To put this review of REC 3 into context I should first state that I loved the original REC. In fact my review of it is on this site. I should also state that I really didn’t like REC 2, which substituted much of the first film’s manic kineticism and gleeful sense of anarchy for a bit too much wandering around dark corridors and attempts at quasi-religious po-faced explanation that detracted from the sheer terror of the original REC’s final scene. Much of the reason the first film worked so well for me and the second didn’t was, oddly enough, REC’s emphasis of style over substance. It wasn’t important why the events were happening, they just were, and in such a gloriously fast-paced way that even after multiple viewings I still come out of the original feeling exhausted and deliriously thrilled.
I loved REC 3.
The sense of anarchy is back - what better place to have zombies smash up than a wedding? The feeling of random violent horror is back as well, but this time there’s some comedy and a lot of romance and the whole mix works perfectly. In fact REC 3 may be one of the most romantic horror films I have ever seen, and whether or not that works for you within the context of a zombie horror picture will very much determine whether or not REC 3 is going to be your kind of thing.
Kicking off in typical ‘wedding video’ style with childhood pictures of the bride and bridegroom, REC 3 continues the handheld video recording format of the first two films as we find ourselves at the wedding of Koldo (Diego Martin) and Clara (Leticia Dolera), which is being filmed by Koldo’s cousin Adrian. We get through the marriage ceremony and the reception, learning along the way that one of the guests has been bitten by a dog earlier in the day. It’s not long before guests are being attacked and Koldo ends up trapped in the kitchen with a couple of other guests and Adrian, who is still filming. A very sly dig at the found footage format results in Adrian’s camera being stamped on, the title card of the film coming up (is this the longest pre-credits sequence ever?) and the film switching to Steadicam-filmed widescreen, which in itself has been the subject of a gag earlier on as well. Koldo is now separated from Clara and the rest of the film documents their attempts to find each other, avoiding zombie hordes along the way.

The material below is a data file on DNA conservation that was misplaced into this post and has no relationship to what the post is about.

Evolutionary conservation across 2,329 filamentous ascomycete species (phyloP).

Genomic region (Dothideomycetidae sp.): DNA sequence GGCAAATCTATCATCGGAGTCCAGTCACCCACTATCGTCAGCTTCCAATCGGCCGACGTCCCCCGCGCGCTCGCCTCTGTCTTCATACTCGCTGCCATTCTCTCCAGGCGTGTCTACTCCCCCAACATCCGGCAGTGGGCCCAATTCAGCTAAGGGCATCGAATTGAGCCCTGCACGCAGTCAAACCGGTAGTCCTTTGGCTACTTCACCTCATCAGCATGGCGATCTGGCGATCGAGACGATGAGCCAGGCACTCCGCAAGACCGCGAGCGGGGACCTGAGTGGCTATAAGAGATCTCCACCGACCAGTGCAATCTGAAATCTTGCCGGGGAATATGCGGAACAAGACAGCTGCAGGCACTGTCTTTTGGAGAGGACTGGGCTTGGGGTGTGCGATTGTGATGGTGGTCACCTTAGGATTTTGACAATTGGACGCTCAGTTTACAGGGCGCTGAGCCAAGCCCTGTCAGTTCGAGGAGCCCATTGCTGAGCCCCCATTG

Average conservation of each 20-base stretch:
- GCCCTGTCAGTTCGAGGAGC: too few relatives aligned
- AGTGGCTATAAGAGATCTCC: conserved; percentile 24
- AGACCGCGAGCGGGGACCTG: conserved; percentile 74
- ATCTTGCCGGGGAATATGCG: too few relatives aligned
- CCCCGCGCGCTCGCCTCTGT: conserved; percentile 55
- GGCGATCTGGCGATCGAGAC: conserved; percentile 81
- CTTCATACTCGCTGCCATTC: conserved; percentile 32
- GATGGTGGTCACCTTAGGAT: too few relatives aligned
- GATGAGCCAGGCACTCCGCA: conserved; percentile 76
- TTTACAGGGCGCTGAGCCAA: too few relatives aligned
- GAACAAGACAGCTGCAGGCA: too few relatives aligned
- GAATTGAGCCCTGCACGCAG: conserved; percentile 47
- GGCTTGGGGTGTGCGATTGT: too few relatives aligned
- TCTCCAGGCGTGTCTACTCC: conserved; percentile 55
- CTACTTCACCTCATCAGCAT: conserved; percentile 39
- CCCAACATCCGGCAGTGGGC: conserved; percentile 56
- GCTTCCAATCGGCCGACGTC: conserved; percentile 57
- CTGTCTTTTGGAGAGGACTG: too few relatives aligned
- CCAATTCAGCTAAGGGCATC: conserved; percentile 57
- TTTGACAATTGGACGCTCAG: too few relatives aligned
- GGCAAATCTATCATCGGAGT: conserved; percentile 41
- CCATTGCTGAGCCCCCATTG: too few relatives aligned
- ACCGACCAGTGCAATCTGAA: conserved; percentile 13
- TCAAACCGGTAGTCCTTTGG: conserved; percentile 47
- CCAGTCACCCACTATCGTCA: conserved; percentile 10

There are some delicious jokes and comedy moments in REC 3 that don’t detract from the horror one bit. A children’s entertainer whose costume consists of a massive sponge emphasises that he’s playing ‘John Sponge’ and not ‘that other children’s character you mustn’t mention’ and one of the characters isn’t a guest at all but has turned up to check on music royalties. At one point Koldo takes the armour from a nearby church display of St George and sets out with his Sancho Panza-inspired comedy sidekick who is funny for just the right length of time before he is dragged off and killed.
There are a lot of very fine touches, including the zombies all being reflected in mirrors as the creature from the original, and televisions on at the wedding are playing news coverage from the first film. The change from handheld home video to standard widescreen format is absolutely the right thing to do and prevents the film from becoming contrived.
So in case you haven’t yet realised, I really, really liked REC 3. It’s clearly a film made by a man in love, both with the genre and with the lead actress who just happens to be his wife. By turns terrifying, funny and incredibly touching, here at Probert Towers REC 3 is destined to become one of our favourite feelgood horror films of all time. There should be more like it.